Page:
Of Memoir and (Self) Forgiveness
December 21, 2018 § 4 Comments
By Nancy Chadwick-Burke
I believed the Q and A part of my book launch event would be downhill, an easy travel once an onset of nerves subsided from the reading. The unscripted moments would give others a glimpse into the author behind the book. I pointed fearlessly to a raised hand.
“What did you learn about yourself from writing this book?” a woman asked.
Neither a pause nor humor preceded my answer. My response was automatic, a slip of the tongue that surprised and horrified me. It was an out-of-body experience; as if someone other than me was talking.
I answered, “to forgive myself.”
My cheeks flushed with heat. Was this revealing admittance part of the memoir-making deal? I thought it sufficient to disclose choice experiences and what I learned from them and not have to reveal what I learned of me from writing the book. But a memoir writer does make a deal with herself— if she details her life experiences, then she must dig below the surface to find meanings of those experiences and with her.
In her book Old Friend From Far Away, Natalie Goldberg says “And because life is not linear, you want to approach writing memoir sideways, using the deepest kind of thinking to sort through the layers: you want reflection to discover what the real connections are.”
But what did I do that I needed to forgive? Did I do something bad that begged for forgiveness?
In my memoir, Under the Birch Tree: A Memoir of Discovering Connections and Finding Home, I describe the time spent as a young girl in my parent’s bedroom:
The open cover of Mom’s vanity invited me to touch a few of her many telltale items. Peeking at her lipstick tubes, I discovered her favorite colors, how she made her nails indeed shine, like the bottle said, like cotton candy, and the wide-toothed comb that explained how she kept her permed hair in its round shape. Dad’s vanity tray atop his dresser was simply displayed with just enough space for his watch, bracelet and billfold. There was nothing more; it was just as unrevealing as he was. This was a covert way to connect to Mom and Dad through their personal space.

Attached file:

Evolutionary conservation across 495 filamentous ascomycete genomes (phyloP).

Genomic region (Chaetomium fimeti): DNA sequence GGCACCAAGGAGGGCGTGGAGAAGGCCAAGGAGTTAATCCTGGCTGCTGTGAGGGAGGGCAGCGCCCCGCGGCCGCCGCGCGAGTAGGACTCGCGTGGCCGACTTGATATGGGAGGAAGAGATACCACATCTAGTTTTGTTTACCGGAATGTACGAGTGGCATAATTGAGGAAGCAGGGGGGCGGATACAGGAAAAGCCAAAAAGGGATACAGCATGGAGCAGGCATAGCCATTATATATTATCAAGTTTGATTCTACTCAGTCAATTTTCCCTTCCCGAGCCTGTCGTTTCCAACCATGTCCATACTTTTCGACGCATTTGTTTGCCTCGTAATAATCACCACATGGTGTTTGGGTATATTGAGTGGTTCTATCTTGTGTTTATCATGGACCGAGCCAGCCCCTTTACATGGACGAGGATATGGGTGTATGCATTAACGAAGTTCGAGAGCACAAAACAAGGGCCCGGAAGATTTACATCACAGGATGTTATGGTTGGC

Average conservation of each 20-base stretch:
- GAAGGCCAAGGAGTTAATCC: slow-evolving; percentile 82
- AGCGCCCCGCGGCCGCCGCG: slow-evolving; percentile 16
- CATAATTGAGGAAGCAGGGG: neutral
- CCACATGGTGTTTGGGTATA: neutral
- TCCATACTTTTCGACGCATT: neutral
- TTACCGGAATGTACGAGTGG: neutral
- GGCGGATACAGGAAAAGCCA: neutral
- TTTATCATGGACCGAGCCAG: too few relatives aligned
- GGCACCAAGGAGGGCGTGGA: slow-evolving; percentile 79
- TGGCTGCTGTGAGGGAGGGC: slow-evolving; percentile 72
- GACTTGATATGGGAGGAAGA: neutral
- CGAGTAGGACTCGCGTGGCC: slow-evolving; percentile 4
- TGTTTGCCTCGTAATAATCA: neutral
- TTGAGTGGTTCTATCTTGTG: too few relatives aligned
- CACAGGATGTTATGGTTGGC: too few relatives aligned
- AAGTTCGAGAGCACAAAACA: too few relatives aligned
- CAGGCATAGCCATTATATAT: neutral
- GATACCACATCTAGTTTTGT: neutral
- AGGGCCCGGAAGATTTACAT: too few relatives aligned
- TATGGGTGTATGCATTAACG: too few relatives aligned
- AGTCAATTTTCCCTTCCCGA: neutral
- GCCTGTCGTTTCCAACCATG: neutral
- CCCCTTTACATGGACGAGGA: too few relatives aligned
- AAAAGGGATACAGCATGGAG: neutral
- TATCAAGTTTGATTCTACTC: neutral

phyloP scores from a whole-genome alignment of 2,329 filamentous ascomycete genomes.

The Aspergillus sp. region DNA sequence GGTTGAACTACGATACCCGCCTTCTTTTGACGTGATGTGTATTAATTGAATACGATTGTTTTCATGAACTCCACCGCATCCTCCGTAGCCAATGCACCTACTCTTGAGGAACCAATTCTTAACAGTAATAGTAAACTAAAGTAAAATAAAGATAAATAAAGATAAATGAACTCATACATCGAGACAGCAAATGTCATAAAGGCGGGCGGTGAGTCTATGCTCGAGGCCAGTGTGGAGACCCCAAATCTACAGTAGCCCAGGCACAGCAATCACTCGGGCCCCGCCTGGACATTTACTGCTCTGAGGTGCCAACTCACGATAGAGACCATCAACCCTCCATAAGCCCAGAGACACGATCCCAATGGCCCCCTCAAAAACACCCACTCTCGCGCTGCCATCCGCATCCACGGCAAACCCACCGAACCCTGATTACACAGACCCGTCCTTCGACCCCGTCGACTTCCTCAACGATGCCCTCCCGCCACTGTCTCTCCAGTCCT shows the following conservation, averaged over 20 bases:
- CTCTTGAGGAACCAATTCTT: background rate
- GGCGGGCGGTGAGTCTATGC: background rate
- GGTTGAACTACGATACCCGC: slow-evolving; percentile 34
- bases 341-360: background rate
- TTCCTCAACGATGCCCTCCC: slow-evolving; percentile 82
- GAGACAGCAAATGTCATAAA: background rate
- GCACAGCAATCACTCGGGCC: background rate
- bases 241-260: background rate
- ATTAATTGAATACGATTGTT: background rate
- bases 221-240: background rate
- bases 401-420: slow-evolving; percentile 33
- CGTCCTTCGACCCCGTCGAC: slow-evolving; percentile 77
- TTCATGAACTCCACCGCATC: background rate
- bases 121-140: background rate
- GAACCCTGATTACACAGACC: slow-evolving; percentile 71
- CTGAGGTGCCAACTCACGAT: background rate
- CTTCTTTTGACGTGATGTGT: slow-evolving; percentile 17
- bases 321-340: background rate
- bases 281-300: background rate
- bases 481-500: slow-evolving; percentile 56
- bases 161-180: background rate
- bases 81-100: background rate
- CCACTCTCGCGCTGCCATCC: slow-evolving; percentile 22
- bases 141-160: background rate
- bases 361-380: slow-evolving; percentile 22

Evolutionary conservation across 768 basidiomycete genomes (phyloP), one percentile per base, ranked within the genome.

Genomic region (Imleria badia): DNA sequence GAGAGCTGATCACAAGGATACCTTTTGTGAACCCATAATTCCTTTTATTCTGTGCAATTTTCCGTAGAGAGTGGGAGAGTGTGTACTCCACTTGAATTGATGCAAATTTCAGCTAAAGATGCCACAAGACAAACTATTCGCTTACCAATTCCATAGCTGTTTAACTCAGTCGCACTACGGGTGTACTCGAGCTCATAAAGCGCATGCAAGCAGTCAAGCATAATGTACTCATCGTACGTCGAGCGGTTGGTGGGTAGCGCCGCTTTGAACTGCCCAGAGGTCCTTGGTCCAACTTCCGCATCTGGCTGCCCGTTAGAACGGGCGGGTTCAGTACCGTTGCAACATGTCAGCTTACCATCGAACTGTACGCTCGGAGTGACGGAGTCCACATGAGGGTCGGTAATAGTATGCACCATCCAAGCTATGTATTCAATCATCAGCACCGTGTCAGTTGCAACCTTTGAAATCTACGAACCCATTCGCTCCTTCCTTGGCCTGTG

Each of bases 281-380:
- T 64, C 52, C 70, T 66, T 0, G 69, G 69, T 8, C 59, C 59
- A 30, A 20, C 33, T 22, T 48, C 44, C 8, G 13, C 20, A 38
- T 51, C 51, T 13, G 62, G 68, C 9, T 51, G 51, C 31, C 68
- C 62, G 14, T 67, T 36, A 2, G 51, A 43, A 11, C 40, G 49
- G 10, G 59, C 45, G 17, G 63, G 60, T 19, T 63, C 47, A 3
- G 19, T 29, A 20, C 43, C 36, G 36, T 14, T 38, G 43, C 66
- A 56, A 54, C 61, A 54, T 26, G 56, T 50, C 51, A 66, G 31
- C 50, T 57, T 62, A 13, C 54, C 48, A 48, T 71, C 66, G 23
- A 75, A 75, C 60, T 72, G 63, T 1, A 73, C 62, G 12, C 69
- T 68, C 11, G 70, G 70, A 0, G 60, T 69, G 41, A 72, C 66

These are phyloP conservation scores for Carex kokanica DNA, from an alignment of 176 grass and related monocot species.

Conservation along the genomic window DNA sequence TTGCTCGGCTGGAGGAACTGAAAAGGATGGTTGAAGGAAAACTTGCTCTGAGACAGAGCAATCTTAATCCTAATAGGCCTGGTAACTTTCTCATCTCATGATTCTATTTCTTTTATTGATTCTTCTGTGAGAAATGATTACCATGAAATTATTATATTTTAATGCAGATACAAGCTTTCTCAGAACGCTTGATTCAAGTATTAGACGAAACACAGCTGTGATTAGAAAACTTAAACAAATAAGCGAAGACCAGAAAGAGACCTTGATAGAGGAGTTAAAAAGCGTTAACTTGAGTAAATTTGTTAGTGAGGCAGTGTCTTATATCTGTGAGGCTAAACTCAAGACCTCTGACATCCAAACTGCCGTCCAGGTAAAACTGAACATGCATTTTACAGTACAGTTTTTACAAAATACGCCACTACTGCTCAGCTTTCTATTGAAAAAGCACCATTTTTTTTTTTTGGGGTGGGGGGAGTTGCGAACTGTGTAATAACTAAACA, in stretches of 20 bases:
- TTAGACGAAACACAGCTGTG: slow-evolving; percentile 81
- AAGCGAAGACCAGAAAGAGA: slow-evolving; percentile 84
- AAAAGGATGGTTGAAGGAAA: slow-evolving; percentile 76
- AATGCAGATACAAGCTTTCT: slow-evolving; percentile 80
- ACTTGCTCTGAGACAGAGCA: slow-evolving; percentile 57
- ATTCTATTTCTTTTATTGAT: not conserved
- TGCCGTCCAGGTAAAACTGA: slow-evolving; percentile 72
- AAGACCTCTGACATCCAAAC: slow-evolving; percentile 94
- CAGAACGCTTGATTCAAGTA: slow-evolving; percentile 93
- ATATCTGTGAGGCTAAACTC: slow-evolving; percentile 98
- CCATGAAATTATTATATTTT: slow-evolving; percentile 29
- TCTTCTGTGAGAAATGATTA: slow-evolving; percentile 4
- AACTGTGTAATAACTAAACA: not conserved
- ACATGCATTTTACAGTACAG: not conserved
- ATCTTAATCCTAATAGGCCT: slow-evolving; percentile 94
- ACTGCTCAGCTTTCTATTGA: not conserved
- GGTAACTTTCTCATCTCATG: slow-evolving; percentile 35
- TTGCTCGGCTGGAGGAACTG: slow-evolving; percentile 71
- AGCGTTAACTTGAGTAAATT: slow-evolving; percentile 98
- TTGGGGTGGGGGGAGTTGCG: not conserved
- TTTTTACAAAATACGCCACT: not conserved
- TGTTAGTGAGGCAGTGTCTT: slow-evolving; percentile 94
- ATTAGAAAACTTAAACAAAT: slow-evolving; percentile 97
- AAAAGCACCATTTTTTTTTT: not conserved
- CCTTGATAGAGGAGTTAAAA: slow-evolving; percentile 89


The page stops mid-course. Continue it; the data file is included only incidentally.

Though I wished for a different story, one where my only connection to them wasn’t dependent upon holding a bottle of nail polish or a piece of jewelry, I forgave myself for wanting my father to be anything other than the unconnected man he was and wanting my mother to be more connected to her children in ways only moms know. I forgave myself for wishing for different outcomes in jobs and for relationships to have been in my favor, and for wanting everything to be perfect in my personal and professional life.
The French memoirist Francois de La Rochefoucauld said, “One forgives to the degree that one loves.” We may have a tendency to be more critical of ourselves than with others, a reflection of the lack of self-love and a trusting relationship with ourselves. Learning to be generous to myself, to love, and trust . . . me was perhaps a deeper answer to the question posed. And learning this was my ultimate act of grace.
Many times memoirists want to change history, their history. They repeat, “if only, and “I wish” as if a mantra could lead to change, granting wishes and delivering desires. The truth is history can’t be rewritten and a memoir writer’s history is no exception. But it is the history, our personal history that enables us to write the very story we are writing. Through my forgiveness, I was called to let go of an unwritten narration that had remained embedded in my thoughts and in my heart to see the Nancy as a product of the actual history that was made.
As much as angst was expressed in words on my memoir pages with a desire for my past to be different, my experiences survived with different outcomes. My desires weren’t going to change a moment of time past no matter how much I wished.
“Be submissive to everything, open, listening,” says author Jack Kerouac. Forgiveness can go a long way in our lives. Forgiveness was a way to discover my own connections to self-discovery. In my admitting that I forgave myself, not only did the audience see the author behind the book, but also did I see a glimpse into my deeper self.
Nancy Chadwick’s first job was at Leo Burnett advertising in Chicago. After twenty years in advertising and corporate banking, she quit and started to write in search of her place to be. She recently released her debut memoir, Under the Birch Tree: A Memoir of Discovering Connections and Finding Home. Her work can also be read in The Magic of Memoir, inspiration for the writing journey. She resides in Chicago with her husband. Find more of her at nancychadwickauthor.com